Dried basil, oregano, and thyme are key players in Italian cooking.

Basil can elevate a pesto sauce, while oregano shines in roasted vegetables and grilled meats. And thyme is perfect in a hearty tomato soup. 

When combined, they create a fantastic alternative to Italian seasoning. 

To make one teaspoon of Italian seasoning, mix 1/2 teaspoon of dried basil, 1/2 teaspoon of oregano, and 1/4 teaspoon of thyme.

This blend works beautifully in pasta dishes, pizzas, and other Italian recipes.

Dried Oregano

4. Any Single Dried Italian Herb 

If you’re not in the mood to make blends, just use any single dried Italian herb. 

Oregano, with its aromatic and slightly earthy notes, is a superb stand-in. Use it in equal quantities as the Italian seasoning called for. 

Marjoram is a milder, sweeter cousin of oregano and thyme. It works well, too, but start with half the amount. 

Thyme is a member of the mint family. It brings classic Italian flavor, but again, start with half the amount. 

Basil alone can add an earthy, sweet touch to your dish.

If you’re considering rosemary or sage, be cautious, as they’re potent. Start with a quarter of the amount and adjust to taste. 

For a subtler option, try parsley. It adds a slight bitterness and can balance a dish beautifully.

The key with these single-herb substitutes is to start small and adjust according to your taste.

Herbs de Provence

5. Herbs de Provence

Herbes de Provence isn’t just for French cooking! This blend, hailing from Southeastern France, includes rosemary, thyme, marjoram, and sometimes lavender. 

If you have a jar of this in your pantry and are out of Italian seasoning, it can step in as a pinch hitter. 

But here’s the deal: give it a sniff first. If it smells like a lavender field in full bloom, skip it for your spaghetti sauce. The floral note can clash with savory Italian dishes. 

But if it’s more herby and less flowery, sub it in for Italian seasoning. It’s a classic with chicken and veggies, and it might just become your new secret ingredient.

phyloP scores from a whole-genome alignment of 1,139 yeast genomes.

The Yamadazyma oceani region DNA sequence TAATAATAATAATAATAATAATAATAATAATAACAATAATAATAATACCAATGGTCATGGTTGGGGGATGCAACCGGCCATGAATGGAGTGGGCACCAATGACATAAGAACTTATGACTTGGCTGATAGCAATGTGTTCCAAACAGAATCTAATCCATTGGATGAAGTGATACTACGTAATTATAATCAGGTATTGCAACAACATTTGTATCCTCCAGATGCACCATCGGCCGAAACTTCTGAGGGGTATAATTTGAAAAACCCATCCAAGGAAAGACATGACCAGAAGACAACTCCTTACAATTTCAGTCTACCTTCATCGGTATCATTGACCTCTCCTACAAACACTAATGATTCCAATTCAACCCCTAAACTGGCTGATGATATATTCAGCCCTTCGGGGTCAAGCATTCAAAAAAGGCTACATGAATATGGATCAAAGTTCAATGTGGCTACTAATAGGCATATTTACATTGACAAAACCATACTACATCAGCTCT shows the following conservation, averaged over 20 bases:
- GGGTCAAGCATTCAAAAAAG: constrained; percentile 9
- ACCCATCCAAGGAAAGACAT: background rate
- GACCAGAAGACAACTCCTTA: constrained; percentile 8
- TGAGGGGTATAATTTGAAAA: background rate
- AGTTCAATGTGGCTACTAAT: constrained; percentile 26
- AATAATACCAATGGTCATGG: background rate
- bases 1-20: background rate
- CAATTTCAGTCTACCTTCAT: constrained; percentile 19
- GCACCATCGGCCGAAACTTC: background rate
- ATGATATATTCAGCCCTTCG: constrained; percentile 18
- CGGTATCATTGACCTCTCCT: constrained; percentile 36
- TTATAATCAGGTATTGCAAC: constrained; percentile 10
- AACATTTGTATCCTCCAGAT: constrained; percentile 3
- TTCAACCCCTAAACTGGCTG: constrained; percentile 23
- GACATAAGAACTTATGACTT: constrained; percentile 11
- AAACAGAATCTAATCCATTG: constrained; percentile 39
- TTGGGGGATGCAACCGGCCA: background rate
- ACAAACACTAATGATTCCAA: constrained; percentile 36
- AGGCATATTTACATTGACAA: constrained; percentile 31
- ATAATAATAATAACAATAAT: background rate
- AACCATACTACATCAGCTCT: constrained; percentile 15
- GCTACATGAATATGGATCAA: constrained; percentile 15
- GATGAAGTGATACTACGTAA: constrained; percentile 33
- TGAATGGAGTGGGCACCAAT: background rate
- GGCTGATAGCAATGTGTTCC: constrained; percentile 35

To play it safe, start with half the amount your recipe calls for and adjust from there. 

Pizza Seasoning

6. Pizza Seasoning

Pizza seasoning, with its oregano-forward punch, is a fantastic stand-in for Italian seasoning.

You won’t find this blend in a traditional Italian kitchen. But it’s a champ at amplifying Italian flavors in your home-cooked meals. 

Pizza seasoning shares a common base with Italian seasoning: oregano, basil, and thyme. But it also packs extra flavor from garlic powder, onion powder, and fennel. 

These additions aren’t typically in Italian seasoning, but they’re no strangers to Italian cuisine.

Swap pizza seasoning directly for Italian seasoning in your recipe.

Just a heads up, though. If your pizza seasoning contains salt, dial back the salt in your dish to keep things balanced. 

Greek Seasoning

7. Greek Seasoning 

Greek seasoning is your passport to a quick Italian seasoning substitute. It has oregano as the star of the show. It also brings familiar flavors like basil, parsley, and garlic powder to the table. 

Here’s the twist: it also often includes dill, onion powder, and black pepper, giving it a distinct personality. While fragrant and vibrant, dill has a strong presence. So think about whether it’ll play nicely with your dish.